Last weekend was three months since John died. Three months?! That is simultaneously an eternity and a breath.
It occurred to me that we passed the longest point me or the boys had gone without seeing their dad. We passed it a long time ago but I didn’t realize it. The longest was probably two weeks.
I switched counselors to a wonderful, wonderful Christian woman who’s husband died at about the same point in their marriage that John did. So she can relate from several places, which I like. She doesn’t look at me funny and isn’t condemning, which I really like. She is encouraging and weaves in the spiritual message that God was and is in control, He has me (and the boys) in His hands, and He knows what He’s doing, even when we have no clue. She also hugs me when I arrive and when I leave and that’s very reassuring.
She recommended last week that I write a goodbye letter since I never had a chance to say goodbye, either before he died or at the funeral.
In my letter I was to say all the things I wish he knew about how I felt before and since, all the things I’m mad about or sad about or that I miss or that I wish he knew. And then draw it to close, so I can have some closure.
I went on for 5 pages (typed, single spaced). 2,785 words. I used the word “mad” 20 times.
I didn’t say goodbye though. I don’t say “goodbye” because it seems so final to me and when I leave someone’s company it’s not “final.” I say “see you later” or “talk to you later.” So I told John “see you later,” because I will see him later in memories and in pictures I will share with the boys throughout their life. I will talk to him in my head — at times now angry words because I’m mad he left — but at times also “wish you were here for this.” I suspect there will be a lot of those moments as the boys grow up. I will also see him someday in heaven, so my “goodbye” was I won’t see you again on this Earth but I will see you other places and in other times.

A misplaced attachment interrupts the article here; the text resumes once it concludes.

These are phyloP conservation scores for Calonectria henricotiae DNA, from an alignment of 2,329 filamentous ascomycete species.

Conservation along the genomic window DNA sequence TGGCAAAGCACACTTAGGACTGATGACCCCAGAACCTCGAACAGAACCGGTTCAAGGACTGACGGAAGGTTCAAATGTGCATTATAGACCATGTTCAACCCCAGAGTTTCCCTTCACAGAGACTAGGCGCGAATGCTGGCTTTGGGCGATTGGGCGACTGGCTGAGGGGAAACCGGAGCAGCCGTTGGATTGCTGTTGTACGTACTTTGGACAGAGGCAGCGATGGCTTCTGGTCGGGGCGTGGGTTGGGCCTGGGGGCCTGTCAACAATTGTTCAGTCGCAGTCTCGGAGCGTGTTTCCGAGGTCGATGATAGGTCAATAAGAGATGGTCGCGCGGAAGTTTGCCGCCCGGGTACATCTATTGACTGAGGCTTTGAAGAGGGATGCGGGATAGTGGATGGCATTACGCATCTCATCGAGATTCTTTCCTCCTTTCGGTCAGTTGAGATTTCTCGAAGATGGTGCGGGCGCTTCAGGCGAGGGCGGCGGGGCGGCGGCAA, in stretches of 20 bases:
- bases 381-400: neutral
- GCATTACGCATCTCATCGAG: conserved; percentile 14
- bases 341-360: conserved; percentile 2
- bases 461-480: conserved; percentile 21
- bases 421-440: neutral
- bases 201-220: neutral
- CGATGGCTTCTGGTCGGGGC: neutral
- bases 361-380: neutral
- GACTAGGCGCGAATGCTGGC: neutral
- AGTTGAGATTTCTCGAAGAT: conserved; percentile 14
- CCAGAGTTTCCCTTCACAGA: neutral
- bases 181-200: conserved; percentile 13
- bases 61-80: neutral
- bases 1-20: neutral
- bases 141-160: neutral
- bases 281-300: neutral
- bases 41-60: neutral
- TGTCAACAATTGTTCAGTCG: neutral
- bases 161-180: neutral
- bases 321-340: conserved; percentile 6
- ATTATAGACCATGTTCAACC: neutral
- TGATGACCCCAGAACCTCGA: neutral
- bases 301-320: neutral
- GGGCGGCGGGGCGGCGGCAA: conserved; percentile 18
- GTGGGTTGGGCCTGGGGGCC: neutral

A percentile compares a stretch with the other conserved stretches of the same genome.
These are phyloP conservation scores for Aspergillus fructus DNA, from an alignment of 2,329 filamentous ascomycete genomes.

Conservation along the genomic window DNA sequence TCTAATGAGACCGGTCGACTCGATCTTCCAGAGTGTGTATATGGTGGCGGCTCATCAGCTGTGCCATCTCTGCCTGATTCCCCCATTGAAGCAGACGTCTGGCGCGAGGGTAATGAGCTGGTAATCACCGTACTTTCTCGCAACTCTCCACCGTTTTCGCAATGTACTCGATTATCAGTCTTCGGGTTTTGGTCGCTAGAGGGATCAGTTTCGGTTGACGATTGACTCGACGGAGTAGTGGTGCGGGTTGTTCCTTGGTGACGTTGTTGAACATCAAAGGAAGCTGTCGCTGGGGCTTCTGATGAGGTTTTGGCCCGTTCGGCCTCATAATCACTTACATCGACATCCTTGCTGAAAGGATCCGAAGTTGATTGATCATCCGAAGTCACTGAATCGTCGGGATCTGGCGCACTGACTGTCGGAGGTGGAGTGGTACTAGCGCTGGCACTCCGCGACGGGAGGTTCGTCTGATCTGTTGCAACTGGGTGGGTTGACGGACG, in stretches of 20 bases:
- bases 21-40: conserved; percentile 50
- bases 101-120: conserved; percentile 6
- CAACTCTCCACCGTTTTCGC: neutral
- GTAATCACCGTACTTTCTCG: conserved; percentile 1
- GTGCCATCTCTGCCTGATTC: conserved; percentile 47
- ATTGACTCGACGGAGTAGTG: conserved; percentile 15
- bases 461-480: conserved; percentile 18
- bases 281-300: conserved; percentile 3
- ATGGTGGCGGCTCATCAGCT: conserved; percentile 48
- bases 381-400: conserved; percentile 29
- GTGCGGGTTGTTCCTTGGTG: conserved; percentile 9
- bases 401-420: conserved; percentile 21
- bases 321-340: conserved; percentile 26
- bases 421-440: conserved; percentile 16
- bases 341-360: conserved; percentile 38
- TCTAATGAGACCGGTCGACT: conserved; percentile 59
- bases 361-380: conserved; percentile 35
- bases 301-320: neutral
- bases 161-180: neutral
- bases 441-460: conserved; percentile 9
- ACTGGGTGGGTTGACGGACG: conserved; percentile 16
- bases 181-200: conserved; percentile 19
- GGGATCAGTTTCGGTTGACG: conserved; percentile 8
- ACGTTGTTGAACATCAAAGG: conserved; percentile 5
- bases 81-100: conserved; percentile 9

The point of the letter was a step toward closure, which I will never have completely. I need closure on the events and hurts that led up to this — I’ll eventually need to forgive John (I told him that in the letter) — but I will never “close the door” on John. I want and need to keep his memory alive for his sons. They will need to hear stories and mentions of their father, need to see pictures. What memories they do have will need to try to be safe-guarded. They’re so young; I don’t want them to forget even though I know a lot of things they will.
I’ve been saying for a while now that I need to pick a night after the boys are in bed and listen to all the songs I’ve been avoiding lately and have it out with him, let it all out. Writing the letter kinda was that. When I wrote most of it, I felt cold and numb, with a few exceptions. I went back and read it a few days later though and had a much greater emotional reaction. I think I cried more on the re-read because my own words were speaking to me and revealing to me how I feel. I was getting a glimpse of what’s really going on with me, and I need to know that. Getting it out the first time was just that — “getting it out.” Reading it later was exposing and understanding my own feelings.